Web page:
14 Aug 2023
by Iain Young MCICM(Grad)

13 Best Practices in Credit Management

We recently hit a 13,000 milestone on LinkedIn! To celebrate, here are 13 Best Practices in Credit Management and Collections.

The definition of Credit Management

When an organisation lends goods, services or money to others, the credit management function makes sure their transaction with that customer is safe and profitable. Throughout this blog, we will list 13 Best practices when it comes to Credit Management:


Have a Credit Policy

Emphasise the importance your business places on managing financial risk by setting out your policies and procedures in a Credit Policy, which is made available to all staff. Having a Credit Policy defines what best practice looks like in your organisation and encourages consistency.


Be Aligned

 Do all internal departments fully understand the importance of the business being paid on time, and the consequences of late payment? Foster a collaborative approach between the sales team and credit control so they work together to achieve mutually beneficial outcomes. This could include having joinedup meetings, training sessions or informal ‘job swaps’ to create deeper understanding of the respective functions and objectives.


Assess and Monitor Credit Risk

 Have a clear understanding of what level of risk is acceptable to your business. Assess customer creditworthiness by reviewing their financial statements, references and obtaining a credit report. Do this at the onboarding stage but make sure to continually monitor throughout the customer lifecycle, and particularly when an increase in credit has been requested. Set and update credit limits in line with your assessment and use them to manage the risk appropriately in order to avoid the risks of bad or doubtful debts.


Be a billing pro

 Aim for 100% invoice accuracy. The invoice is the key document in making sure you get paid on time so avoid costly delays caused by poor accuracy. Clearly state the payment due date and give the customer details of your accepted payment methods and who to contact in the event of a query. Have your terms displayed on the reverse including your right to charge interest if payment is delayed. Raise the invoice as soon as the goods or services have been provided and have a robust system in place to ensure the customer receives it promptly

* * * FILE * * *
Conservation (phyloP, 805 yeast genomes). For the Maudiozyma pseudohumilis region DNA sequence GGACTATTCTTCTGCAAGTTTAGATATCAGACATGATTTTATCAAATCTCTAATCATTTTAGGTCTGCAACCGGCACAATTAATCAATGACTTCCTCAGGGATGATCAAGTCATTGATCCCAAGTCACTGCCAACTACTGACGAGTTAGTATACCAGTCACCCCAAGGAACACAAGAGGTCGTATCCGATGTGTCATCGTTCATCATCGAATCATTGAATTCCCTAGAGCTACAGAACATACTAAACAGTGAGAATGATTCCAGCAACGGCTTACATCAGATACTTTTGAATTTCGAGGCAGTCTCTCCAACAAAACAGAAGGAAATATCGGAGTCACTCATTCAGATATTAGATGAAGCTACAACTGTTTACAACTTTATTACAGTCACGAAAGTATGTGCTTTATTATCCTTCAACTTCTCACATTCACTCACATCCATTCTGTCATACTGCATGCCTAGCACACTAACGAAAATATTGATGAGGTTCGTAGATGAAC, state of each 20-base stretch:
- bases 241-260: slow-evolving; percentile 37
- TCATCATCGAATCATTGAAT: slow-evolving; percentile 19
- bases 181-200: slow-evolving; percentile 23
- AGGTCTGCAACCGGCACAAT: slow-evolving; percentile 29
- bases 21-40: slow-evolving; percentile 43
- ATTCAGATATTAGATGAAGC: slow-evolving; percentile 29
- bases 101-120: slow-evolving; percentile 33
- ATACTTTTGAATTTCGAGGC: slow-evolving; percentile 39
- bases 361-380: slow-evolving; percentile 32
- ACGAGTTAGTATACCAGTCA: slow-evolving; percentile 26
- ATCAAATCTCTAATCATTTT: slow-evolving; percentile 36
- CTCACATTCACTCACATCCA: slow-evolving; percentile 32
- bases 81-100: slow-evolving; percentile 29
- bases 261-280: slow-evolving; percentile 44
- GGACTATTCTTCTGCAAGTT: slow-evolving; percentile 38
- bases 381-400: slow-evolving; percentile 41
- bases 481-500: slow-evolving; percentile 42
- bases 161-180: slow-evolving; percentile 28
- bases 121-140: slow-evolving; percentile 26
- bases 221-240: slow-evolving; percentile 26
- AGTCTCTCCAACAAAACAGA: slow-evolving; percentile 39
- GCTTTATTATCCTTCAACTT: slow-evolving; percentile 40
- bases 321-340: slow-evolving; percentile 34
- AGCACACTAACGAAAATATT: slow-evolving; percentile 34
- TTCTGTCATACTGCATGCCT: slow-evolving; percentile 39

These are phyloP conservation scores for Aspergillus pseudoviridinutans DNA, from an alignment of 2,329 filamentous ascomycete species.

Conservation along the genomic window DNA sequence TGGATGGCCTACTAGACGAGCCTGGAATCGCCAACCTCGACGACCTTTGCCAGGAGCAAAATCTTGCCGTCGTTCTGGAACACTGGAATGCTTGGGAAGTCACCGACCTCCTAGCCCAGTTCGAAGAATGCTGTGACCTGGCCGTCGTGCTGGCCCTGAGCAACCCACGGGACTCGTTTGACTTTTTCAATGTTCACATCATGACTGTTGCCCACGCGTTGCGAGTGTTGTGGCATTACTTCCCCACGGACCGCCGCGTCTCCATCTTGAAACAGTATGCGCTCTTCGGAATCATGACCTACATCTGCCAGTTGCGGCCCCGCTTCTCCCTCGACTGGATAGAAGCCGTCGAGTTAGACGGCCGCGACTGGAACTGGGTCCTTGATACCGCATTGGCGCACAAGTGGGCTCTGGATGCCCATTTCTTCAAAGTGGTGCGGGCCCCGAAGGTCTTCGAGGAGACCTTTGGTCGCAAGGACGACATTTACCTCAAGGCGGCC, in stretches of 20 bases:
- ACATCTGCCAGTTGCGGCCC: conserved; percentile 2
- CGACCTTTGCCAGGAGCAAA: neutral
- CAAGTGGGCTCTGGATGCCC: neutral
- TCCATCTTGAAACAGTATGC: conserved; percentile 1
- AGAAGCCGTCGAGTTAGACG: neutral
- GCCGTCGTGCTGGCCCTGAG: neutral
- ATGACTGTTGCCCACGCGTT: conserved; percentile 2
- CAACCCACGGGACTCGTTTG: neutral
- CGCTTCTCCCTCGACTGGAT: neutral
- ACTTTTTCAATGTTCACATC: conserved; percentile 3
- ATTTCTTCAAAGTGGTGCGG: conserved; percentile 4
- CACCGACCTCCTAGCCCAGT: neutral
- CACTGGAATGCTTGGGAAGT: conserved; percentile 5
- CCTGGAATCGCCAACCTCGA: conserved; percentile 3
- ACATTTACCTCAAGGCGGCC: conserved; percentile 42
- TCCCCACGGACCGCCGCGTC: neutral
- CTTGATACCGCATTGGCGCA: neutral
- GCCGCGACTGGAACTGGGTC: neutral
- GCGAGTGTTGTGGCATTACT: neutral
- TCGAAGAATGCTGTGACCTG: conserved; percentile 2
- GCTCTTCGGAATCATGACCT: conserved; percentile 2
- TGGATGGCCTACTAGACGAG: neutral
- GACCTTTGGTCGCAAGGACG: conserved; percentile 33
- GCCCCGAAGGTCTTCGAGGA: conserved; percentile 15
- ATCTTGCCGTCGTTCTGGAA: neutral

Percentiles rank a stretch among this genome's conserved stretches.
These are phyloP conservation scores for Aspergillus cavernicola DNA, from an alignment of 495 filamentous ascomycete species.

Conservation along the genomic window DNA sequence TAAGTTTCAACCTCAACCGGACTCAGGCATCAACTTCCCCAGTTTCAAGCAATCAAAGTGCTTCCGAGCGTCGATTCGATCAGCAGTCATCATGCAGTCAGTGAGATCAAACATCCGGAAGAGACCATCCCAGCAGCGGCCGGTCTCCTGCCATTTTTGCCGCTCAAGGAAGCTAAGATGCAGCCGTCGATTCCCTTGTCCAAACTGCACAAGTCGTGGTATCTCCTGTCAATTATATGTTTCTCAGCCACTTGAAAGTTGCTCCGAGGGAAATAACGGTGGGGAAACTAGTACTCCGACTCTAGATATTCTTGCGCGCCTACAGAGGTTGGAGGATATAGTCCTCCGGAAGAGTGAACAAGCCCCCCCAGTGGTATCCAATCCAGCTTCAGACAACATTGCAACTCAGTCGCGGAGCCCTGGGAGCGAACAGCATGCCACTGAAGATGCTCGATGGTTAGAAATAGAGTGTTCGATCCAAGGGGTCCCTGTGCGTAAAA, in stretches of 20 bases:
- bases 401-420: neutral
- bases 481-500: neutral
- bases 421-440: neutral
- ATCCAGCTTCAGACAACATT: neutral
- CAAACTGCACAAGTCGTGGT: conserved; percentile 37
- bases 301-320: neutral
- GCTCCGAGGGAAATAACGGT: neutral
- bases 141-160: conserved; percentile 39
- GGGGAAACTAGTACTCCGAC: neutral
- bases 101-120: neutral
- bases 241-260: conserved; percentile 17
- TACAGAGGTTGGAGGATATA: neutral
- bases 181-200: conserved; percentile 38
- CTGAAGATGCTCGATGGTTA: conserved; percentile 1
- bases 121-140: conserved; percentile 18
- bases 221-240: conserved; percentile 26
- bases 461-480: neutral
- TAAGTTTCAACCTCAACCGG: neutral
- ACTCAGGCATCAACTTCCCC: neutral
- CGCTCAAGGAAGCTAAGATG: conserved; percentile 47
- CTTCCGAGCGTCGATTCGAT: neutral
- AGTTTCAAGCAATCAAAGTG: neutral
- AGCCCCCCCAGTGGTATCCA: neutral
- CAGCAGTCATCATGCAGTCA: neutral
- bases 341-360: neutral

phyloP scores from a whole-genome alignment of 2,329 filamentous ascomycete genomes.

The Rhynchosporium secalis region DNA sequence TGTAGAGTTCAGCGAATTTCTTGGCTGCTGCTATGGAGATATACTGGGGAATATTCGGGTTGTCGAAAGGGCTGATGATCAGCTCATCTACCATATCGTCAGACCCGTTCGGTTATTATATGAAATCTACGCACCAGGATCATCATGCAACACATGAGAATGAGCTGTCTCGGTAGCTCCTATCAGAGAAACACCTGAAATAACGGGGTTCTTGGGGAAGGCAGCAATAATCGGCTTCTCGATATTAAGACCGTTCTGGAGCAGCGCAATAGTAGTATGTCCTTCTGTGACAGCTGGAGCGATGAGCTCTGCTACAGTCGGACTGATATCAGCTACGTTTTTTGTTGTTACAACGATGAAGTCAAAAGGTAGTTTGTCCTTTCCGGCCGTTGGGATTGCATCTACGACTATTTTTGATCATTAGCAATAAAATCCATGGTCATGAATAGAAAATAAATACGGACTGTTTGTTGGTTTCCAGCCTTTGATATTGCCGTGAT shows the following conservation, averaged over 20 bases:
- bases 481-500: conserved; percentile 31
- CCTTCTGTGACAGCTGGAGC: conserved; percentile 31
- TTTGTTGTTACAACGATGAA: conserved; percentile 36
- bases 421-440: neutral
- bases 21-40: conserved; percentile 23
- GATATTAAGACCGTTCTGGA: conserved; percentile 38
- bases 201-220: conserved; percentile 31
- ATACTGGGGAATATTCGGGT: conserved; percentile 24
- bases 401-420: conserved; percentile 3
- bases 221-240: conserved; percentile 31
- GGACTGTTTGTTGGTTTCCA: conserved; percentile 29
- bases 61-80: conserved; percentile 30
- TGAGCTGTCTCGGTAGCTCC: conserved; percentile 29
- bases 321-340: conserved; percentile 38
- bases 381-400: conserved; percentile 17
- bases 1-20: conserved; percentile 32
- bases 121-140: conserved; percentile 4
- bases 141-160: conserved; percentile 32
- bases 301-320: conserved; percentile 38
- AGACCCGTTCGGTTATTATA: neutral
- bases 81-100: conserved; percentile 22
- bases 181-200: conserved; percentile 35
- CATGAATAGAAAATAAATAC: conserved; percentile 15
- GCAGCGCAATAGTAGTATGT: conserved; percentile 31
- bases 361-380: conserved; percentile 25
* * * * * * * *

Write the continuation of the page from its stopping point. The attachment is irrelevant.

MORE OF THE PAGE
Implement a systematic follow-up process for overdue payments. This may involve sending reminder notices, making phones calls or initiating automated email notifications. Using dedicated financial management software can help automate many of these processes, shifting the burden from the collections team who are released to focus on priority areas.


Understand your customer

 Build positive customer relationships by encouraging open and proactive communication. Use clear language and consistent messaging across all forms of communications: be clear on what you expect the customer to do and also let them know how they can engage with you. Getting to know your customers will give useful insights into their payment behaviour, and building open and honest communication can help remedy potential issues before they cause a problem.


Increase payment options

 Look at your accepted payment methods from your customers’ point of view: how convenient is it for them to pay? Are there any barriers, such as only being able to pay by having to call with card details during office hours? Offering alternative options such as online payments, electronic fund transfers and Open Banking technologies are likely to improve the customer experience, which increases the likelihood of you being paid on time.


Develop High Performers

 Depending on the size of your business, have a dedicated collections team or personnel who are responsible for credit management. Upskilling through best-practice CICM training helps collectors deal confidently with any situation. Becoming a CICM member and pursuing professional qualifications is another great way to learn new skills, demonstrate competence and develop your career.


Understanding Metrics

Diving into an aged debt report is a good way to quickly identify which accounts are overdue and in need of urgent attention but monitoring trends in your ageing profile will allow you to see if your overall approach is achieving results. If your 90 day + debtor position is worse than six months ago then spend the time to understand why, and make changes to improve. Using segmentation in your data analysis (such as grouping by business unit or location) will return more meaningful insight. Applying the same approach to DSO delinquency analysis will also help highlight any problem areas.


Be flexible

 Help support your customers by being open to negotiating payment plans or settlement offers with customers who are in genuine financial difficulties. Often, having an affordable repayment plan in